by Lori L. Fryd
The art of healing comes from nature, not from the physician. Therefore the physician must start from nature, with an open mind.
Paracelsus – 15th century Swiss German philosopher, physician, botanist
You are entitled to your own opinions. You are not entitled to your own facts.
Daniel Patrick Moynihan
What do you do when you realize that much of what you’ve learned about being a doctor was wrong or, at least, incomplete?
What happens when you discover that what you thought you knew, relied upon and understood about your chosen career was – to put it charitably – not exactly the whole story?
How do you reconcile the fact that you have put in four expensive, arduous years of training in medical school, and then another three years of intense training during your internal medicine internship and residency, actively treated patients for twenty-five years, helped them with all your hard-earned knowledge and (you thought) expert skills and then – suddenly, unexpectedly, you discover that, all along, there had been a much better way? A safe and effective way of treating chronic illness you had never been exposed to in medical school or residency?
Something it had never even crossed your mind to consider?
Well, if you are Dr. James F. Loomis Jr. of Barnard Medical Center in D.C. here’s what you don’t do. You don’t waste time with anger, resentment, guilt or regret. You don’t worry about the “wouldas, couldas, or shouldas.” You don’t focus on what went wrong or why and you don’t get angry and demand explanations.
No. You just get on with it.
You slam down hard on the brakes of your life, you execute a swift 180-turnaround, switch gears, alter your course, roll up your sleeves and get back to work. You passionately spread the news of what you’ve learned to anyone and everyone who will listen.
You transform yourself.
And then you go about the business of becoming a true healer.
Looking back on his dramatic metamorphosis from conventional medical doctor to lifestyle physician, Dr. Loomis understands that he has experienced a miraculous transformation. “I’ve come out a different person, physically, philosophically, and intellectually,” he reflects. “Every aspect of my life has changed.”
In short, a paradigm shift.
What, exactly, constituted the old paradigm?
As a young medical student at the University of Arkansas and as an intern and resident at Barnes Hospital/Washington University in St. Louis, Missouri, Dr. Loomis received the kind of training most doctors these days still undergo.
Everything in my education and training was based on a treatment paradigm. When patients presented with an illness, the standard of care was to look for the best drug to treat the disease. Bottom line? We never received any meaningful training in nutrition or other lifestyle interventions. We only learned about vitamins and the biochemical makeup of macro-nutrients. That was it.
Upon graduation, Dr. Loomis began his career as a practicing physician in St. Louis, Missouri – and he did what he had been trained to do.
Someone comes in with high blood pressure, and you tell them that they need to the lose weight, exercise more and eat less salt, but the information wasn’t really actionable. And because we were taught that patients can’t really change anyway, we move on to trying to figure out the best drug they need to take to get it down. It’s all rote. The main dialogue was always centered around pharmaceutical treatments. We have institutionalized that kind of thinking in a lot of ways.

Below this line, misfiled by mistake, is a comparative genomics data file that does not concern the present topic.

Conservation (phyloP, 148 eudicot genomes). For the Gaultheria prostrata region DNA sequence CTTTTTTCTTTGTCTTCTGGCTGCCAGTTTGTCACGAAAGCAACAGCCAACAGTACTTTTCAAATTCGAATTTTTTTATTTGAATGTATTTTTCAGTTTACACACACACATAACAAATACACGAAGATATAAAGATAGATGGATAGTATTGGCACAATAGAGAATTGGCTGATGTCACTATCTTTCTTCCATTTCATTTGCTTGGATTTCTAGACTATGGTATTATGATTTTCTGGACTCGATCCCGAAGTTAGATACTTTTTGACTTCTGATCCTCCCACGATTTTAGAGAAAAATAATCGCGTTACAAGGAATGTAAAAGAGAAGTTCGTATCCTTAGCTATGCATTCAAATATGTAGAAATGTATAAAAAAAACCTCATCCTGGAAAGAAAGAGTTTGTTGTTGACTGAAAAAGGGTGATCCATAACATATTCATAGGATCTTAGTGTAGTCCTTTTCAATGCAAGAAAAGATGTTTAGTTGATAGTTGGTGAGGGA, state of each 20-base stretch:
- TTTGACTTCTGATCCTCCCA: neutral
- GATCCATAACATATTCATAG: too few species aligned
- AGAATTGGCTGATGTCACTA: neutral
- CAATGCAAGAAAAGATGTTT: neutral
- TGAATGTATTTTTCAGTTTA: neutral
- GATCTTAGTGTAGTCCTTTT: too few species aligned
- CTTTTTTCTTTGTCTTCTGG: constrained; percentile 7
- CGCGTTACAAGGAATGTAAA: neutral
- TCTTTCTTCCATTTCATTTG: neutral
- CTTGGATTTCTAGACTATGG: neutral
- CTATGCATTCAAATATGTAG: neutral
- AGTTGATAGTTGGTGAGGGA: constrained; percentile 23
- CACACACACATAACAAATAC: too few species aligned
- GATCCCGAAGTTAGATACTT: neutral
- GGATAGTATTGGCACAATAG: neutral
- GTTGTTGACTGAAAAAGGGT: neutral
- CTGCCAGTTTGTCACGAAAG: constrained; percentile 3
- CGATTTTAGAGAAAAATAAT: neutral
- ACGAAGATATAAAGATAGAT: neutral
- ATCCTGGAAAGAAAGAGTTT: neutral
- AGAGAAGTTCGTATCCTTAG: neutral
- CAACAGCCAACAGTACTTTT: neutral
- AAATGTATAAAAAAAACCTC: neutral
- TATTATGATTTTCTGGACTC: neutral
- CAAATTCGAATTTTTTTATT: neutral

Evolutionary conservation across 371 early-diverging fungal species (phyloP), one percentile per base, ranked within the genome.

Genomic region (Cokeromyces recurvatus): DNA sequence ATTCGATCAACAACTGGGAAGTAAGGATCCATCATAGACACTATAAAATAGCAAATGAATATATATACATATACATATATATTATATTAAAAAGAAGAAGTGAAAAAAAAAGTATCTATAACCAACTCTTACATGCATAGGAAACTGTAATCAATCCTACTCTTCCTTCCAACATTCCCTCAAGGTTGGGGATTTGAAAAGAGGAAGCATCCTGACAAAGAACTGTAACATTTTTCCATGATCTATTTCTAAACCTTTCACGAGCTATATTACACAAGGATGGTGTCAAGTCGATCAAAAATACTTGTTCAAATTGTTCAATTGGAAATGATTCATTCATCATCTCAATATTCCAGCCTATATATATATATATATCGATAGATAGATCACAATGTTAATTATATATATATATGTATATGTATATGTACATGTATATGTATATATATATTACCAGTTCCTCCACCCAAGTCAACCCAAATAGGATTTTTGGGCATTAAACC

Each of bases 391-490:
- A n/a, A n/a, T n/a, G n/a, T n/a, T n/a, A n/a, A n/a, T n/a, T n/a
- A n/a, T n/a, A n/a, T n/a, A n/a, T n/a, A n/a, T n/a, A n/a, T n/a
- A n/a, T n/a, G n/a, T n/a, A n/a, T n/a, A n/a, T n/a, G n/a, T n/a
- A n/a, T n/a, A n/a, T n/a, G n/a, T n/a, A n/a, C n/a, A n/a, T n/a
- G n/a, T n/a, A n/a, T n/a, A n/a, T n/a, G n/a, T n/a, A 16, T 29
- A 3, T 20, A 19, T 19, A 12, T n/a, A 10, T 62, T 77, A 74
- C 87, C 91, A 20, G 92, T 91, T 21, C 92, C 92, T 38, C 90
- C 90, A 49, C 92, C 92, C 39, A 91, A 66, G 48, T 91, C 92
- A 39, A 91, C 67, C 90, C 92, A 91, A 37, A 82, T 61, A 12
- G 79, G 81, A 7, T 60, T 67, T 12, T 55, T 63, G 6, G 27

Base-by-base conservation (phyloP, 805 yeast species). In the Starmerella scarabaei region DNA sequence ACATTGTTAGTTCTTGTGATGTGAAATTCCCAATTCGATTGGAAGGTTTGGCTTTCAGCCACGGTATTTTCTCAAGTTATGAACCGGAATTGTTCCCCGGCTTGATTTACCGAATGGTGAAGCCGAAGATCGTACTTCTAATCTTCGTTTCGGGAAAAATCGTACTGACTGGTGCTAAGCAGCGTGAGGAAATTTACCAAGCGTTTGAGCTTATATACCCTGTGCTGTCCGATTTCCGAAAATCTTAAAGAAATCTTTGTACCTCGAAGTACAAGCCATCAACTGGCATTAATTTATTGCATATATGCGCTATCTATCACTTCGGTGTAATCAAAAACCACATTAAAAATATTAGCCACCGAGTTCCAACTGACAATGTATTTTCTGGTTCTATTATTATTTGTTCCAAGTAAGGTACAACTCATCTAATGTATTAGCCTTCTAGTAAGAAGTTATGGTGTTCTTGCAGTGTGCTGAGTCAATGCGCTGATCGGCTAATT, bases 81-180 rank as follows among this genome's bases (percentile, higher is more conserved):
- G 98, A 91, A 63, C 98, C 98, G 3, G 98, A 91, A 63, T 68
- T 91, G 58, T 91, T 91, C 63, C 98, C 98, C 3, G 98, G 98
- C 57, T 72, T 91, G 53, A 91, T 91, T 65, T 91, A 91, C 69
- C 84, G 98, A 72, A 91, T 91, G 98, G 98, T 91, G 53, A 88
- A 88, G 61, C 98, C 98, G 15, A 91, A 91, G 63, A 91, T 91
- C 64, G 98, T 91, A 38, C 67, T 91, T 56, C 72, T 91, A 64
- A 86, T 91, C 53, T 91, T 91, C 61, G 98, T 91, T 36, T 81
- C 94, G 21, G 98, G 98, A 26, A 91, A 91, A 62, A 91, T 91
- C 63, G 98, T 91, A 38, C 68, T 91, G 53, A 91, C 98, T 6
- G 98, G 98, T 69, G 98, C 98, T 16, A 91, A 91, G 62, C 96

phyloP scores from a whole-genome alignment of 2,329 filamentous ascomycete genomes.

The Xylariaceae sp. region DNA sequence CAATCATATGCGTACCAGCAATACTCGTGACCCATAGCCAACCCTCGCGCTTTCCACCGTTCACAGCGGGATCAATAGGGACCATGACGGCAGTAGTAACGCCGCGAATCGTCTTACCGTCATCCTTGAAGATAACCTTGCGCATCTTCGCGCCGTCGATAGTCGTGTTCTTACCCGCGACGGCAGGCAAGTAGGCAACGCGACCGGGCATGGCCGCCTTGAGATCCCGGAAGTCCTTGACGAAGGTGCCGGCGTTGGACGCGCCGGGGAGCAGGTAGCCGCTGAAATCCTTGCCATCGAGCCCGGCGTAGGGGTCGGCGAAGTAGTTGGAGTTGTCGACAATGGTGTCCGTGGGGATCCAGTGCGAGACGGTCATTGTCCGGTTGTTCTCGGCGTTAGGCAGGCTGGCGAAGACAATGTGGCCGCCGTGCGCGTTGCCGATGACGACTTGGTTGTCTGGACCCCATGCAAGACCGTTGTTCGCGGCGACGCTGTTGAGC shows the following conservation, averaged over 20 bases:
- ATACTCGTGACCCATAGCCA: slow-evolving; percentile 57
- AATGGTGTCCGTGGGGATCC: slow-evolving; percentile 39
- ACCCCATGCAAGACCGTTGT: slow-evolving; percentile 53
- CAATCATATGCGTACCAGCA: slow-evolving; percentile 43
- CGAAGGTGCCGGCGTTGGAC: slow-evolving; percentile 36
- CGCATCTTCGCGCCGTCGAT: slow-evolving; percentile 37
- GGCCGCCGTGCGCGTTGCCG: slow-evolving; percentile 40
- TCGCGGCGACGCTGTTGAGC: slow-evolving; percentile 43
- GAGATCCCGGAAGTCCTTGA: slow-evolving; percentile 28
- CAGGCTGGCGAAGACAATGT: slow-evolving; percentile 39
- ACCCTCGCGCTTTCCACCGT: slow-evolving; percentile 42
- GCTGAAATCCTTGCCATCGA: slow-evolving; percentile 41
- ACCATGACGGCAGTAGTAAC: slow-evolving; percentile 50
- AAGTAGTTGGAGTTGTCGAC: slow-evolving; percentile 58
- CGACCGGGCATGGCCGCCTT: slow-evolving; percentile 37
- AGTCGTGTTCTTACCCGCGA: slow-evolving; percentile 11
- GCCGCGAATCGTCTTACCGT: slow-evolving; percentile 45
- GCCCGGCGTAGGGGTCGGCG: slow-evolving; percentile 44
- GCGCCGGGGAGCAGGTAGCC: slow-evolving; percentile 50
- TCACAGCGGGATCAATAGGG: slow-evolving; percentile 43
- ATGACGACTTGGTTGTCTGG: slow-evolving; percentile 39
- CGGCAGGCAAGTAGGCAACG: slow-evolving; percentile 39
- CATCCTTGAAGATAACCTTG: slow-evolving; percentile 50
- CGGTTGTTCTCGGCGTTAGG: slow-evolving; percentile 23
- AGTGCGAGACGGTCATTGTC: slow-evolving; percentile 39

Did it ever cross your mind to recommend dramatic lifestyle over drugs to his patients?
It wasn’t like that back then. Nutrition was something different from disease. Food wasn’t real medicine. I just regurgitated the U.S. Dietary Guidelines of the day and showed patients government food pyramids, telling them to eat fruits, vegetables, ‘lean’ meats and low-fat dairy. The expectation was that patients couldn’t control themselves anyway. No one could really make those kinds of changes. We put them on pills as a surrogate for lifestyle change. In fact, we got them on meds so fast, we never waited to find out if lifestyle changes could work.
But why did you think people were so sick in the first place?
Our training taught us to look at illness through a pathophysiological lens. You had a heart attack because you developed a blockage in your artery and the plaque ruptured. You have high blood pressure because your blood vessels got stiff. We knew there were lifestyle risks, but they often weren’t acknowledge until after the fact; once patients developed the disease we just treated it with medications or a procedure and tried to fix it.
Dr. Loomis pauses for a moment and tries to put himself back into his old mindset, a mindset so diametrically opposed to the one he holds today that he strains to recall it.
I was completely ignorant. I did not make the profound, fundamental connection between nutrition and health. Everything was about moderation; you could eat unhealthy foods, but only in “moderation”. In retrospect this is completely misguided…if your car keeps breaking down because you are putting bad gas in it, and your mechanic keeps fixing it, but at the same time tells you “it’s okay to keep put bad gas in your car, just not too much,” you’d probably get a new mechanic! Yet that’s exactly how we talk to patients about nutrition! Besides, I knew there was no way I could spend hours counseling patients on nutrition anyway, so it wasn’t something I ever really thought about doing. That was the norm back then and still is. What I’m doing now is totally outside the norm; even considered “alternative medicine” by some.
A “Vague Feeling”